DescriptionCardiac and cerebral risk assessment tool. (CCRAT)
At last a version of Qrisk for android! This is the primary prevention risk scoring system based on the desktop version of Qrisk2-2013 (Copyright © 2008-13 ClinRisk Ltd. ALL RIGHTS RESERVED).
It works out the risk of having a myocardial infarction or stroke, it gives the 1 to 10 year risk as well as the Qriskage (QRISKage™ is © 2010-13 ClinRisk Ltd). This scoring system has greater validity than the modified Framingham score, please see in in App references.
This App uses the same algorithm as the original Qrisk desktop version (and their i phone version,) it is produced using the code available as open source software which implements the QRISK2®-2012 scores, released under the GNU Lesser General Public Licence, version 3. Please take time to read this information in the 'about' menu.
It will therefore faithfully reproduce the same scores as the original.
Unfortunately the Townsend to Postcode table that the desk top version uses to quantify deprivation is not accessible to mobiles (this goes for the ClinRisk ltd's i phone version too) and so I have used a slider bar where one can estimate deprivation. It can be turned off if desired. Click the 'null' tick box to remove this. Market towns are going to lie from the mid line to the upper fifth, and inner city tower blocks be in the lower fifth for example. If the 'null' value is set then deprivation plays no part in the assessment, this means that the more deprived you are the score will be underestimated by a few percent, and likewise over estimate your risk , again by a few percentage points, if the patient is more privileged.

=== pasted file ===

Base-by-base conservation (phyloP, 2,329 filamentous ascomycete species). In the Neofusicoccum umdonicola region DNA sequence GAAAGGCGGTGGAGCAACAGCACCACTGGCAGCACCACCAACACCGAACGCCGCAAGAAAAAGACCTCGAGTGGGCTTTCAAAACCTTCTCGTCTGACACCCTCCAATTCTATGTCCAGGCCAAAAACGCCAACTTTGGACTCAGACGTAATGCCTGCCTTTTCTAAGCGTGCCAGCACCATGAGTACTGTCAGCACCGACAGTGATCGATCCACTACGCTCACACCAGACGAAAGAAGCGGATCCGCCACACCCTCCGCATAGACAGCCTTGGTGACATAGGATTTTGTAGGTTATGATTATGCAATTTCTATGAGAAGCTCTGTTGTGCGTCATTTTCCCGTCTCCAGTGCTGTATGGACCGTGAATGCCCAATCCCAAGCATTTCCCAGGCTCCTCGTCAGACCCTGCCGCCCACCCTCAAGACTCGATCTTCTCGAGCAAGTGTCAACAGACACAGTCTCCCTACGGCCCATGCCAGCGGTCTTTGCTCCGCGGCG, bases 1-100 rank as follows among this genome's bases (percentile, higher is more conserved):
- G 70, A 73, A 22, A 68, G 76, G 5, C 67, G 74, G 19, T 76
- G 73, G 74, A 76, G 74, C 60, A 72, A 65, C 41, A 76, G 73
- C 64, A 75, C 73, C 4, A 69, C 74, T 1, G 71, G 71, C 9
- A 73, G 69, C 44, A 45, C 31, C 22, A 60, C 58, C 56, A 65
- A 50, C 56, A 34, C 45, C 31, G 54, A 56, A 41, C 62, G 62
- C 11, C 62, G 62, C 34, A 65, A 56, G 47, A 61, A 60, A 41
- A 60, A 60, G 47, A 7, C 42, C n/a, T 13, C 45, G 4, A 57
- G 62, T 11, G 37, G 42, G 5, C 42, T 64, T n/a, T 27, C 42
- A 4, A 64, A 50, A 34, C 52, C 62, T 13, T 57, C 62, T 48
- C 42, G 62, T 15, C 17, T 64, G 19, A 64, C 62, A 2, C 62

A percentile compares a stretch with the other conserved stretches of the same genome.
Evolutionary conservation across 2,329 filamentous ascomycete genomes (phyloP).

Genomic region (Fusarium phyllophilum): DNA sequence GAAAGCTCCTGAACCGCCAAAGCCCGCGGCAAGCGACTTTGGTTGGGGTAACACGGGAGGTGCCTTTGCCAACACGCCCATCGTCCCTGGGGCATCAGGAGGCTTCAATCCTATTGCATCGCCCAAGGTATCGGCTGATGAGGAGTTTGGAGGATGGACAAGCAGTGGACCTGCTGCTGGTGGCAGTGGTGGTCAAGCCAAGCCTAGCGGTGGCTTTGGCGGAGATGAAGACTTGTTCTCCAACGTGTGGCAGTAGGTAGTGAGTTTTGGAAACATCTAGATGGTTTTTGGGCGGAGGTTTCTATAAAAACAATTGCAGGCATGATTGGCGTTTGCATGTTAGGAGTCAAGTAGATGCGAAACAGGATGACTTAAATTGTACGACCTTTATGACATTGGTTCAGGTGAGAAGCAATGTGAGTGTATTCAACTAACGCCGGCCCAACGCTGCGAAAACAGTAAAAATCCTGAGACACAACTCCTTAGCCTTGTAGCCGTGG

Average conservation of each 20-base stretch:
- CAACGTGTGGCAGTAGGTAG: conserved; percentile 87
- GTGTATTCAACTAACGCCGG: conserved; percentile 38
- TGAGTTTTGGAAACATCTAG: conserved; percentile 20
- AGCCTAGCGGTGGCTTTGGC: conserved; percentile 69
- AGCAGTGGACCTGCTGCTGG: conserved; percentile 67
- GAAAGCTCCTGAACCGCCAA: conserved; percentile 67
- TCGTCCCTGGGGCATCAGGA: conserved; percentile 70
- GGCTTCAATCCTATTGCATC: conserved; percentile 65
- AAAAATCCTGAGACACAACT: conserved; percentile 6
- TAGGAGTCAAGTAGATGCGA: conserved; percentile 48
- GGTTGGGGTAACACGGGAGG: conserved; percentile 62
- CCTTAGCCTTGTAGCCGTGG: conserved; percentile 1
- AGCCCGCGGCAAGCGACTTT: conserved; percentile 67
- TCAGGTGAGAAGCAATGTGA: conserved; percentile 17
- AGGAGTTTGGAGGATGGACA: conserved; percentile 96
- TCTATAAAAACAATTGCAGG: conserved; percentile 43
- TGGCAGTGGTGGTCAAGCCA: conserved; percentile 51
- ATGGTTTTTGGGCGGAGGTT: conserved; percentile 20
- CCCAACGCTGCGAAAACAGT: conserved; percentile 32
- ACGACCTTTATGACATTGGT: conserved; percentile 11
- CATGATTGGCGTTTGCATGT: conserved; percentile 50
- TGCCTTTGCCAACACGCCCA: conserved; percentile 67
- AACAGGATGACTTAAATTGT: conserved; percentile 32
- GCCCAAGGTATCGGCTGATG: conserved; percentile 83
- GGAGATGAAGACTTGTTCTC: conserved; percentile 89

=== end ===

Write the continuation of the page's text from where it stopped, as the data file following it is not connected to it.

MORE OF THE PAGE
This is intended for use by all health care professionals involved in assessing cardiovascular and cerebrovascular risk. It is a primary prevention tool only. It will be of particular use to general practitioners when completing the QoF (Quality and Outcomes Framework) when assessing CVD risk, whichever clinical system be it systemOne or Emis, as the data can be entered whilst viewing other screens. It is not ideal for patients to use this to assess their own risk of heart attack nor stroke.
For UK General Practitioners I have added a 'Qof Correction' button, this runs the score again but sets the BP to 150/90 for the patients aged 80 and more and to 140/90 for those 79 years of age and less. The reason being that there is a reasonable opinion that lowering a 78 year old's BP to 140/90 or less is not always a good idea. This button thus calculates the corrected risk of heart attack or stroke if their BP were at the lower level. The idea being it provides another source of evidence that exception reporting is perhaps the best option.
It is validated for use in the United Kingdom. However the algorithm is said to have some use internationally and can act as a guide in other westernized societies.
It should be noted that this App is a tool and all decisions about a patient's health are the responsibility of the medical practitioner making the decision. I cannot accept any responsibility for its use or misuse.